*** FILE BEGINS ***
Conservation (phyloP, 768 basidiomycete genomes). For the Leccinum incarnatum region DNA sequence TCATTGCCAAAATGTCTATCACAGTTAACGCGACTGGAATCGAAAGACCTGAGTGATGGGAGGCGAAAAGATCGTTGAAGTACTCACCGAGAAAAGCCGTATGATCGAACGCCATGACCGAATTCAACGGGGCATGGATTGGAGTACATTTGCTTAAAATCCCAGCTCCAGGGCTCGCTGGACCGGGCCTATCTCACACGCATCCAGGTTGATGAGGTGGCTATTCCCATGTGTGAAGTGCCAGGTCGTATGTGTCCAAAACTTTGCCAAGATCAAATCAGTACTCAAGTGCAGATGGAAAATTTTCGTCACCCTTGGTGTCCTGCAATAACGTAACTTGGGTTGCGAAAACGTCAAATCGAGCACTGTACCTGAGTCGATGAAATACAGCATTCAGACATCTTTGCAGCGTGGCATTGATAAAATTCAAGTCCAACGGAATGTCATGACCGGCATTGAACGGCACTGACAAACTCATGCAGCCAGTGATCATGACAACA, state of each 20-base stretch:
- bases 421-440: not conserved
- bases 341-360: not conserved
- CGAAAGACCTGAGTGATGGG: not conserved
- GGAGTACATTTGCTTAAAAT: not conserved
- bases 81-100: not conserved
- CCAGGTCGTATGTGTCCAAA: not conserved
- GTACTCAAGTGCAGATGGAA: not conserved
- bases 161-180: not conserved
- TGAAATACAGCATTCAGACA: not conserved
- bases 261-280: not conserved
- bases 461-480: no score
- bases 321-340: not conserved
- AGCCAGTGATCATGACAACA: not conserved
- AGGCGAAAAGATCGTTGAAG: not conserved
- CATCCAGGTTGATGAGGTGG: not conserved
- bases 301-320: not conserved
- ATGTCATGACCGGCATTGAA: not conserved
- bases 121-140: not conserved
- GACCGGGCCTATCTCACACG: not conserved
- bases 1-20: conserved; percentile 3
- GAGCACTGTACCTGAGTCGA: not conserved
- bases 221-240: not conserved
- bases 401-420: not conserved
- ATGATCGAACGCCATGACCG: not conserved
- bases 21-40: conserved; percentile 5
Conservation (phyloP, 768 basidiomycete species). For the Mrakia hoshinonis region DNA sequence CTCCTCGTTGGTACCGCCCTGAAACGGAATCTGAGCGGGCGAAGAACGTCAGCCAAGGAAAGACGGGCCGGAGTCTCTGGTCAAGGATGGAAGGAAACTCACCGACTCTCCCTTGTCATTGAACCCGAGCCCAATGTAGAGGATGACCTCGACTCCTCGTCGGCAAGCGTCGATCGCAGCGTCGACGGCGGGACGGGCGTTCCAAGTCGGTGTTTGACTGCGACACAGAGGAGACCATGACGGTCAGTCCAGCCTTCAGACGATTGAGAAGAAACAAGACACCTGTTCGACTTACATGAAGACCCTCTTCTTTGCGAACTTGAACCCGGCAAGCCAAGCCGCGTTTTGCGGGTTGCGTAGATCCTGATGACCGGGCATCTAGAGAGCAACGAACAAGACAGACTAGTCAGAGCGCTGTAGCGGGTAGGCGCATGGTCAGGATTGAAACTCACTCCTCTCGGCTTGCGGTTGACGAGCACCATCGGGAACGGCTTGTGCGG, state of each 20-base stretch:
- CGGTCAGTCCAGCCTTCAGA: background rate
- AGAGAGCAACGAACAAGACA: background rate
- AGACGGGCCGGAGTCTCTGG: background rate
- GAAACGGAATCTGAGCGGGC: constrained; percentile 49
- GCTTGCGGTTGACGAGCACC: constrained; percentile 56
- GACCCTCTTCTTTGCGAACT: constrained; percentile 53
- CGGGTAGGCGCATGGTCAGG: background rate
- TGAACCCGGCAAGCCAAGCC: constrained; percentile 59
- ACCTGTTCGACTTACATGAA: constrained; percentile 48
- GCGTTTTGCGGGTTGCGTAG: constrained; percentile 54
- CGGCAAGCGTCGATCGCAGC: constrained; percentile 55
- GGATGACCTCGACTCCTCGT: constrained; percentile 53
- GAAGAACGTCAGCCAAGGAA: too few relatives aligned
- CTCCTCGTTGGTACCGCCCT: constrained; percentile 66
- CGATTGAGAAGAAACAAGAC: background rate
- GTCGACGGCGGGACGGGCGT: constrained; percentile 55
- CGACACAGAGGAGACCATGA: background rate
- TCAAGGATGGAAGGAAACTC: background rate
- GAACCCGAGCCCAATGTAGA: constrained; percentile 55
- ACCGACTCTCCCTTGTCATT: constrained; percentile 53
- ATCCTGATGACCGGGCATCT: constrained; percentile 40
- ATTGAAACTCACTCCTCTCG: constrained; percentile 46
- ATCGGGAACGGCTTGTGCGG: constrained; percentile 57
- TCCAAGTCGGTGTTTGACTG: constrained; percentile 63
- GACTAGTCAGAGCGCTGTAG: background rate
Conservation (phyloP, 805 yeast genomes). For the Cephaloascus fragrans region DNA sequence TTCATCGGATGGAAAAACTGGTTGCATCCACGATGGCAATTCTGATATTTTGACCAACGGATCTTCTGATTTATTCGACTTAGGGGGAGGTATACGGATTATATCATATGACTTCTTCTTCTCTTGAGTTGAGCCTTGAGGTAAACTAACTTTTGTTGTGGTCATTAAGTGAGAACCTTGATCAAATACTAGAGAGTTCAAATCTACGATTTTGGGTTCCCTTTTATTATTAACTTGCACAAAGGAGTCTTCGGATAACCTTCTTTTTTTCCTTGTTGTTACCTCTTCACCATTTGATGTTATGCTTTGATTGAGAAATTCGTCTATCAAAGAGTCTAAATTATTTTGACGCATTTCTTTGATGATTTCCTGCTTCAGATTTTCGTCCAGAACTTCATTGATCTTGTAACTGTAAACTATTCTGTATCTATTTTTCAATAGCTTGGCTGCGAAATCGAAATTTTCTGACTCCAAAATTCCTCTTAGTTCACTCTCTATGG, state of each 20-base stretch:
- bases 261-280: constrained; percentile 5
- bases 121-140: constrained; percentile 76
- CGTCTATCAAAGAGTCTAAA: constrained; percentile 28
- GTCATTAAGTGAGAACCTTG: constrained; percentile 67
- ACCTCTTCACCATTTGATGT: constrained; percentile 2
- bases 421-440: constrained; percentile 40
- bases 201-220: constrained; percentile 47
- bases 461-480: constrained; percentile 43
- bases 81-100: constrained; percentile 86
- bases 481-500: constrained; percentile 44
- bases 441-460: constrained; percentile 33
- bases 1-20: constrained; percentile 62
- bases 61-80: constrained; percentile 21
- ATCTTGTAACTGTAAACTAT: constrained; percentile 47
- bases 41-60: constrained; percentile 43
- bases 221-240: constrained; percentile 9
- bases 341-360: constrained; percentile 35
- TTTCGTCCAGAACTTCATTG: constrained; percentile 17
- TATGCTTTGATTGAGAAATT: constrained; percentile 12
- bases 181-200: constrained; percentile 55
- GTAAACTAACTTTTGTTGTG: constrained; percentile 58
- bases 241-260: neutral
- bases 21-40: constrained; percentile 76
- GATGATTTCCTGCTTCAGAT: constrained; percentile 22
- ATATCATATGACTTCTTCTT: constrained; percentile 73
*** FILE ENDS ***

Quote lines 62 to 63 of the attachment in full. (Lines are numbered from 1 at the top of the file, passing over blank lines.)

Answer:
- bases 81-100: constrained; percentile 86
- bases 481-500: constrained; percentile 44